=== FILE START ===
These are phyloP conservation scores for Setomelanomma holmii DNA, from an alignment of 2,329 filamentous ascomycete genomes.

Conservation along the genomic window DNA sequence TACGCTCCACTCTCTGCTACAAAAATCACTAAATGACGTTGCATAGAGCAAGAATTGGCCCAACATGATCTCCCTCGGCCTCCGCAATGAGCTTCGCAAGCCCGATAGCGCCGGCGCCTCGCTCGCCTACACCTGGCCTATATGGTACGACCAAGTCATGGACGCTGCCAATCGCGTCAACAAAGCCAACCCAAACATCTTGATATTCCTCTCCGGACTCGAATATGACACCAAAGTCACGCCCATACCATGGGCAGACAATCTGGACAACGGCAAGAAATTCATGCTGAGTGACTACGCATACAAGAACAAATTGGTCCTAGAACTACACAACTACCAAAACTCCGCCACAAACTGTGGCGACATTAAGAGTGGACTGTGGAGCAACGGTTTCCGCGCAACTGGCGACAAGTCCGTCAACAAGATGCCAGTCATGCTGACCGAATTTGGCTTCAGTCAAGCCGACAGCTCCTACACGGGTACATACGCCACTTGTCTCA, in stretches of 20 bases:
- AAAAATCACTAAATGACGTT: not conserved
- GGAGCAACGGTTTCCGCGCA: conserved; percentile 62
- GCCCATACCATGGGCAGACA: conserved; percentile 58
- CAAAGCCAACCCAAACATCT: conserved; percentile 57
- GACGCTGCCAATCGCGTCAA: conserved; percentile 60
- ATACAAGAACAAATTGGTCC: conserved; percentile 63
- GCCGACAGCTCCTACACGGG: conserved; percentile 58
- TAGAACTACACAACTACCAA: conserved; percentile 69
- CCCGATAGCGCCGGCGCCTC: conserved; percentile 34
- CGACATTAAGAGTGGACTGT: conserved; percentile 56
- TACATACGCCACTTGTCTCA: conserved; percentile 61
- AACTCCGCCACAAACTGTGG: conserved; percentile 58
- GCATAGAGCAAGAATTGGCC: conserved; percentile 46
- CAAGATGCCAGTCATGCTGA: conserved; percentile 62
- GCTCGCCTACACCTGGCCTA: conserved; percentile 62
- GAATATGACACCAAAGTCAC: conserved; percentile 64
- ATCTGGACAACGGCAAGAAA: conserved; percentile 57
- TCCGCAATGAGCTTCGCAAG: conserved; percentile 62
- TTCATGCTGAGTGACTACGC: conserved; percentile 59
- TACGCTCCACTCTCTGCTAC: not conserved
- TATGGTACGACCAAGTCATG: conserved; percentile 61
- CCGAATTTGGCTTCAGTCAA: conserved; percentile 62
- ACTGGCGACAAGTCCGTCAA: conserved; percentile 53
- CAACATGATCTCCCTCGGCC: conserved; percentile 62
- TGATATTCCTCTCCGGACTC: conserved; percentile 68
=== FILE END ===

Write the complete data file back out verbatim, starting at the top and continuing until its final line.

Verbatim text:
These are phyloP conservation scores for Setomelanomma holmii DNA, from an alignment of 2,329 filamentous ascomycete genomes.

Conservation along the genomic window DNA sequence TACGCTCCACTCTCTGCTACAAAAATCACTAAATGACGTTGCATAGAGCAAGAATTGGCCCAACATGATCTCCCTCGGCCTCCGCAATGAGCTTCGCAAGCCCGATAGCGCCGGCGCCTCGCTCGCCTACACCTGGCCTATATGGTACGACCAAGTCATGGACGCTGCCAATCGCGTCAACAAAGCCAACCCAAACATCTTGATATTCCTCTCCGGACTCGAATATGACACCAAAGTCACGCCCATACCATGGGCAGACAATCTGGACAACGGCAAGAAATTCATGCTGAGTGACTACGCATACAAGAACAAATTGGTCCTAGAACTACACAACTACCAAAACTCCGCCACAAACTGTGGCGACATTAAGAGTGGACTGTGGAGCAACGGTTTCCGCGCAACTGGCGACAAGTCCGTCAACAAGATGCCAGTCATGCTGACCGAATTTGGCTTCAGTCAAGCCGACAGCTCCTACACGGGTACATACGCCACTTGTCTCA, in stretches of 20 bases:
- AAAAATCACTAAATGACGTT: not conserved
- GGAGCAACGGTTTCCGCGCA: conserved; percentile 62
- GCCCATACCATGGGCAGACA: conserved; percentile 58
- CAAAGCCAACCCAAACATCT: conserved; percentile 57
- GACGCTGCCAATCGCGTCAA: conserved; percentile 60
- ATACAAGAACAAATTGGTCC: conserved; percentile 63
- GCCGACAGCTCCTACACGGG: conserved; percentile 58
- TAGAACTACACAACTACCAA: conserved; percentile 69
- CCCGATAGCGCCGGCGCCTC: conserved; percentile 34
- CGACATTAAGAGTGGACTGT: conserved; percentile 56
- TACATACGCCACTTGTCTCA: conserved; percentile 61
- AACTCCGCCACAAACTGTGG: conserved; percentile 58
- GCATAGAGCAAGAATTGGCC: conserved; percentile 46
- CAAGATGCCAGTCATGCTGA: conserved; percentile 62
- GCTCGCCTACACCTGGCCTA: conserved; percentile 62
- GAATATGACACCAAAGTCAC: conserved; percentile 64
- ATCTGGACAACGGCAAGAAA: conserved; percentile 57
- TCCGCAATGAGCTTCGCAAG: conserved; percentile 62
- TTCATGCTGAGTGACTACGC: conserved; percentile 59
- TACGCTCCACTCTCTGCTAC: not conserved
- TATGGTACGACCAAGTCATG: conserved; percentile 61
- CCGAATTTGGCTTCAGTCAA: conserved; percentile 62
- ACTGGCGACAAGTCCGTCAA: conserved; percentile 53
- CAACATGATCTCCCTCGGCC: conserved; percentile 62
- TGATATTCCTCTCCGGACTC: conserved; percentile 68